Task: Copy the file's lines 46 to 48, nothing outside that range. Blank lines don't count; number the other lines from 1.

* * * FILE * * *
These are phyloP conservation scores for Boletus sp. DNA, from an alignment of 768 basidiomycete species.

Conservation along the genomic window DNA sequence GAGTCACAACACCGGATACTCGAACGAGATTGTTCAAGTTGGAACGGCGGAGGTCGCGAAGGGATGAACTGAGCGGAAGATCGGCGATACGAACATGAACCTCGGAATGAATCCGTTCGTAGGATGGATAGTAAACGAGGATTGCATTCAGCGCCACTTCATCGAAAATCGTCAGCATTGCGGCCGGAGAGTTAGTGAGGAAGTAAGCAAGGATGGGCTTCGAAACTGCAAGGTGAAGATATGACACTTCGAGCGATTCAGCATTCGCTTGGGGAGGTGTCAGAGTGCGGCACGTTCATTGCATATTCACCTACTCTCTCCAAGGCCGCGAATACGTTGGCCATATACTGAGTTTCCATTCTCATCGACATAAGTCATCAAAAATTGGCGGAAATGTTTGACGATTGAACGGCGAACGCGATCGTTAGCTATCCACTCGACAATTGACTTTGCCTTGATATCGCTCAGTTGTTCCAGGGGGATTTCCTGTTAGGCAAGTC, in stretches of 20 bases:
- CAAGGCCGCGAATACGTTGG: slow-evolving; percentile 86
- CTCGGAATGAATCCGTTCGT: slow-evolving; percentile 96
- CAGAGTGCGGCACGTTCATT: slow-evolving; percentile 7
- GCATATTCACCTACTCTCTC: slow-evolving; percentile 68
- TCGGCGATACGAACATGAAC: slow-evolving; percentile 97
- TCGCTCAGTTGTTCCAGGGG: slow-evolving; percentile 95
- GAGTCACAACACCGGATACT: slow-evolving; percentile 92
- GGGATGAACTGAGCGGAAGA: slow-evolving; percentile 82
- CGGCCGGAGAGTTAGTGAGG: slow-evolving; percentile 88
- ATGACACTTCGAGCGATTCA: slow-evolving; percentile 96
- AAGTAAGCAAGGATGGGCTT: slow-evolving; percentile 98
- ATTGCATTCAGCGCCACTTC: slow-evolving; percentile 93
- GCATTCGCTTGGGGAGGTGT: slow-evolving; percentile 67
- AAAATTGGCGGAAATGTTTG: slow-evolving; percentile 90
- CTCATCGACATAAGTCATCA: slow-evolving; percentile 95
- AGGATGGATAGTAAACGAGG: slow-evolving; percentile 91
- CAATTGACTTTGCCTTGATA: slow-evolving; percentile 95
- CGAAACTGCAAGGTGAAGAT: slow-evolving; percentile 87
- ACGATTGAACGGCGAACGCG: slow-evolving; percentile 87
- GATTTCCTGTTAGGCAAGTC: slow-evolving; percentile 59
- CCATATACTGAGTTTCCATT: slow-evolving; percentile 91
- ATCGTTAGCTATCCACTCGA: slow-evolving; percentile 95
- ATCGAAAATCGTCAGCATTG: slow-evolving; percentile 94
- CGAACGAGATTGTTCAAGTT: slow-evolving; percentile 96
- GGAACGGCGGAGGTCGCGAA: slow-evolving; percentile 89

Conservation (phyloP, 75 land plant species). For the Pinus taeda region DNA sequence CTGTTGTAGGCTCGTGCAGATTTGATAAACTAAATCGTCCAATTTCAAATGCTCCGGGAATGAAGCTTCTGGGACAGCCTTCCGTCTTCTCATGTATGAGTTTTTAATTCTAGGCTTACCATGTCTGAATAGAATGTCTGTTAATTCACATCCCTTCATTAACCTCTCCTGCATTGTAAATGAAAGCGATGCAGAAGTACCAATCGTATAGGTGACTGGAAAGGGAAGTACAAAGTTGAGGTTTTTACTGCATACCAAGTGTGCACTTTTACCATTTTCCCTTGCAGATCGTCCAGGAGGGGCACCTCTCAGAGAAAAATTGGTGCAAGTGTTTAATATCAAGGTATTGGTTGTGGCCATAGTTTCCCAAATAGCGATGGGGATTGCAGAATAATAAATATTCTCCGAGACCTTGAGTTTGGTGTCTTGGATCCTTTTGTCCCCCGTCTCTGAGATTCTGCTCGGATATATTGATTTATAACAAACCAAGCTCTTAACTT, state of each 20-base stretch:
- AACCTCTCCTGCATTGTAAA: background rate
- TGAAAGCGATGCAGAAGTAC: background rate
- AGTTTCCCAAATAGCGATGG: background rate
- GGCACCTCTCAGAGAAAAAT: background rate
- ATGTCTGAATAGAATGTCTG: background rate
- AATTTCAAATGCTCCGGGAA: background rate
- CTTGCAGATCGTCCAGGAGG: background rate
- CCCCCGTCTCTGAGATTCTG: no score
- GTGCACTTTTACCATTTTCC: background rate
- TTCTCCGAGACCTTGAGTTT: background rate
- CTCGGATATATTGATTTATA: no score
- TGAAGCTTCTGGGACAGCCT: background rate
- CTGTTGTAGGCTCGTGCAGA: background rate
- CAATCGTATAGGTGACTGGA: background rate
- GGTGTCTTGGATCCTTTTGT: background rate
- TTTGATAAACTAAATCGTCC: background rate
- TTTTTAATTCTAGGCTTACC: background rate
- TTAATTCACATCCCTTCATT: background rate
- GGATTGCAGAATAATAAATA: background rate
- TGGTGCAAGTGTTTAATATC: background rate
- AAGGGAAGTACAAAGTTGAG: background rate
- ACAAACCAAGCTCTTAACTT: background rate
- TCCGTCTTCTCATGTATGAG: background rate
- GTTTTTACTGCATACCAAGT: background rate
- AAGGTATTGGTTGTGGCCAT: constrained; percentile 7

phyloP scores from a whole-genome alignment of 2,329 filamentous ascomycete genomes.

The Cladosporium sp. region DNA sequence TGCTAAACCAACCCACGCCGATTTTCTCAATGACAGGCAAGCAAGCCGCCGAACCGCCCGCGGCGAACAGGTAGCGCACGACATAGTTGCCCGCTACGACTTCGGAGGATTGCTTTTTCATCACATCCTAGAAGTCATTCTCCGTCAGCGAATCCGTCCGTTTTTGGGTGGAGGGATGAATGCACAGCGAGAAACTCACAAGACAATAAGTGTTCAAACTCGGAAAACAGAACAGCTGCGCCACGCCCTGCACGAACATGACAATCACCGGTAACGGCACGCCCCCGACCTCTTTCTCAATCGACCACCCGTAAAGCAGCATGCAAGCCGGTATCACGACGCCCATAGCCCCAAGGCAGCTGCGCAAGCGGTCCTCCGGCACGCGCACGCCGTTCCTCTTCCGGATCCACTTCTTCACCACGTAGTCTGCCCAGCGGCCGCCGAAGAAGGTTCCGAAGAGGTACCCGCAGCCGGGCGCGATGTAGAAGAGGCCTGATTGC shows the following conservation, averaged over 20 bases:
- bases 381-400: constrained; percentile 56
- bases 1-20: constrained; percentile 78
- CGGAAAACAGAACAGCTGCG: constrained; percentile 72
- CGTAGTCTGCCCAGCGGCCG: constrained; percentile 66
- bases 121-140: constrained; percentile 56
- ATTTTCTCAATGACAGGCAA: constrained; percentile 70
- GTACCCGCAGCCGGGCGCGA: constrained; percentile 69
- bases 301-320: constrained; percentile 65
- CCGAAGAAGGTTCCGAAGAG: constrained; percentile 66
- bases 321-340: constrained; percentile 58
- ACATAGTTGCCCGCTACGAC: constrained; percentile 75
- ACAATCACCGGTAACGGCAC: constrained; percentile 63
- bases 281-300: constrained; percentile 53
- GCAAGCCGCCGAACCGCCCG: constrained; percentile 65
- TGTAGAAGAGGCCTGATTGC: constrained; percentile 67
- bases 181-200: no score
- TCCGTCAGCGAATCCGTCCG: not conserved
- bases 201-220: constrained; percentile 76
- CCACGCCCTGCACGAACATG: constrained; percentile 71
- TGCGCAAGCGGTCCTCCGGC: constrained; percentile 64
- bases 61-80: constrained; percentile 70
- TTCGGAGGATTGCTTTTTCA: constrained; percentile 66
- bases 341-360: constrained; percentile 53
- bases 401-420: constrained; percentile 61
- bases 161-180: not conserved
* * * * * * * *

- TTAATTCACATCCCTTCATT: background rate
- GGATTGCAGAATAATAAATA: background rate
- TGGTGCAAGTGTTTAATATC: background rate